The bear facts

Sandra ClarkPowell

With sightings of a bear in the Powell/Heiskell area, Wildlife Resources Agency officer Roy Smith, a Powell resident, posted this advice on Facebook:


“Many of you are aware there has been a bear spotted in our community numerous times over the past few days. It has raised some concern amongst a number of you, so I wanted to address a few things and offer some advice to those of you who may be concerned about the presence of a black bear in your backyard.

“While we do not have a year-round resident population of bears in Knox County, we are surrounded basically on all sides by stable populations of black bears. As a result, we do have bears wander into our area every year about this time.

“Generally, they cause no problems and move along on their own. That is what we prefer. Under normal circumstances when a bear is just being spotted we do not remove them via trapping, tranquilization etc. Sometimes the bear will warrant removal in a case where it is staying in one particular area as a result of finding a food source or it has been treed by people or dogs and becomes unsafe; but that is the exception, not the rule.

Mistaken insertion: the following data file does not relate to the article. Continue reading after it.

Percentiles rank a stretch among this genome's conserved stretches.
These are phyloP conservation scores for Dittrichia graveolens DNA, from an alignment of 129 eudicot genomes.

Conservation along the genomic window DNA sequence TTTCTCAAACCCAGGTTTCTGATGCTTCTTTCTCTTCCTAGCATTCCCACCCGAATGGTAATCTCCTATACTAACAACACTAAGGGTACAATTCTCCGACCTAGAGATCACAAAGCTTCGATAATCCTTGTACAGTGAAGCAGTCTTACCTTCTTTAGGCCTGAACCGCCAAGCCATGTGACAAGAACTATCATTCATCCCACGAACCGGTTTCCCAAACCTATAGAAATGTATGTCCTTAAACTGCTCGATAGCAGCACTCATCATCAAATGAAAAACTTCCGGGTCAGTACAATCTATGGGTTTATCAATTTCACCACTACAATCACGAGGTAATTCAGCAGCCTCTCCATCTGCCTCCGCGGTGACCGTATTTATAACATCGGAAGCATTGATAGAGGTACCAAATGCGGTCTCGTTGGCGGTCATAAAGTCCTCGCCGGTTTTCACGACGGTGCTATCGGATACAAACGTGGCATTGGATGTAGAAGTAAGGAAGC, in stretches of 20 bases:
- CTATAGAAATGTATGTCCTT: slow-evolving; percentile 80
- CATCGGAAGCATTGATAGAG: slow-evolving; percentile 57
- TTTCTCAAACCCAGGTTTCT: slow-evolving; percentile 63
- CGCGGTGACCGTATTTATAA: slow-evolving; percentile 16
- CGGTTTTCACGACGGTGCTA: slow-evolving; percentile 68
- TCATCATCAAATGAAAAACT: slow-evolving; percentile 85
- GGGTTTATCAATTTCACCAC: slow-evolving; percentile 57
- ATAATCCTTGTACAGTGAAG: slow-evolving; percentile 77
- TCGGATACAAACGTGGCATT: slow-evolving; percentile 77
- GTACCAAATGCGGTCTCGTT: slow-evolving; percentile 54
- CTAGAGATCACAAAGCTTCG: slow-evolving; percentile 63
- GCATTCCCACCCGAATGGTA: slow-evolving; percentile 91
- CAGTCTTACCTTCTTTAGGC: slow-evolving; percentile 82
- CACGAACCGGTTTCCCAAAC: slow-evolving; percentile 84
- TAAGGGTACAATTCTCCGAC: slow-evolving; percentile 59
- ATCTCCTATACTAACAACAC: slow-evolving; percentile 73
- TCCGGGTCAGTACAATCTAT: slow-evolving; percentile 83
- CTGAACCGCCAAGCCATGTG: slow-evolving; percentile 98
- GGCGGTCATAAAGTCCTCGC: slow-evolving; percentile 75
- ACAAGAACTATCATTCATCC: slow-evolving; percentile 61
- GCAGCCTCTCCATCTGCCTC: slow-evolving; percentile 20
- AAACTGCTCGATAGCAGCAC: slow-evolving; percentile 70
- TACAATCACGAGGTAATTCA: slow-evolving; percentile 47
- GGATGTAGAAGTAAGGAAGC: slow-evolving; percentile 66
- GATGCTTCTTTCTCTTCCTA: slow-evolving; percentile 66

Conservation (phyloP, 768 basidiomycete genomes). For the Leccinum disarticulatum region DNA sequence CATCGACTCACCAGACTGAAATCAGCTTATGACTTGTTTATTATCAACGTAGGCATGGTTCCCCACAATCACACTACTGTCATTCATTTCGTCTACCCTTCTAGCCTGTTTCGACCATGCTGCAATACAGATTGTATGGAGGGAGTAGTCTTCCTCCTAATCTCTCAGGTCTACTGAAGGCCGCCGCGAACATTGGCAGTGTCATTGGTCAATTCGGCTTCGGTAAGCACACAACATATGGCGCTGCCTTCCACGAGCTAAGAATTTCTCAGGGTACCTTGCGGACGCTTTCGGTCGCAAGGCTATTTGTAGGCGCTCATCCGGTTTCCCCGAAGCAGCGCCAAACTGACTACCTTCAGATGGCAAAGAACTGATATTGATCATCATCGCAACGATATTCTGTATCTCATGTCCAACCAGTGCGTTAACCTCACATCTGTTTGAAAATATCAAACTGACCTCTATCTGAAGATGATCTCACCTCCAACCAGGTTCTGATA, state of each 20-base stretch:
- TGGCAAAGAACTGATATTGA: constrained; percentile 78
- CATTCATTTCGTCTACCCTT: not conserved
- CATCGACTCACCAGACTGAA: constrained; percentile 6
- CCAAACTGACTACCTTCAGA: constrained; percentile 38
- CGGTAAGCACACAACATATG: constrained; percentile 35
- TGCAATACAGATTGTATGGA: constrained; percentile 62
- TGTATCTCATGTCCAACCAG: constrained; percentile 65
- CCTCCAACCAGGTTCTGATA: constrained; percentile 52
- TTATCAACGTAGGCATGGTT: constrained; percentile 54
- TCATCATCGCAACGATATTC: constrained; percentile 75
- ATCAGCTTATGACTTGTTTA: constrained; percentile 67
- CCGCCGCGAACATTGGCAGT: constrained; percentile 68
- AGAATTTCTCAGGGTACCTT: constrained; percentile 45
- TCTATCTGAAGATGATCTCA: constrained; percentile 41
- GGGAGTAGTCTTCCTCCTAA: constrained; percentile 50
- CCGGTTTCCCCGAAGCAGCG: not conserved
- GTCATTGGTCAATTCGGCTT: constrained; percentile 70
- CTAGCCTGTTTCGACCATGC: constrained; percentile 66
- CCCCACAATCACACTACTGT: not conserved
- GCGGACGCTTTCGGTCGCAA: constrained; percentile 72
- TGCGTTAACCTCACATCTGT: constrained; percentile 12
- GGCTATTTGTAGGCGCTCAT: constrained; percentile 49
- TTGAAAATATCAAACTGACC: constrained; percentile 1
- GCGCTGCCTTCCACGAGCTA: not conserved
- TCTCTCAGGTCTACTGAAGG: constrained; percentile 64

“Please keep in mind that while the word bear may be scary, and they are a wild animal that can be dangerous if put in a bad situation, black bears are generally timid and docile. We have thousands of people in counties on each side of ours who live with black bears in their backyards each and every day without incident.

“If you see a black bear give it space and leave it alone and it will move on. If you live in one of the areas where this particular bear has been spotted, please keep your garbage put away, your dog and cat food put away, bird feeders out of reach, and any other food source he may be able to take advantage of please bring those in. If he does not find a food source he will move on.”

Cameron Jacobs of WATE.com posted a story on Dec. 29 about the capture of a bear on the UT campus. Link here.

 

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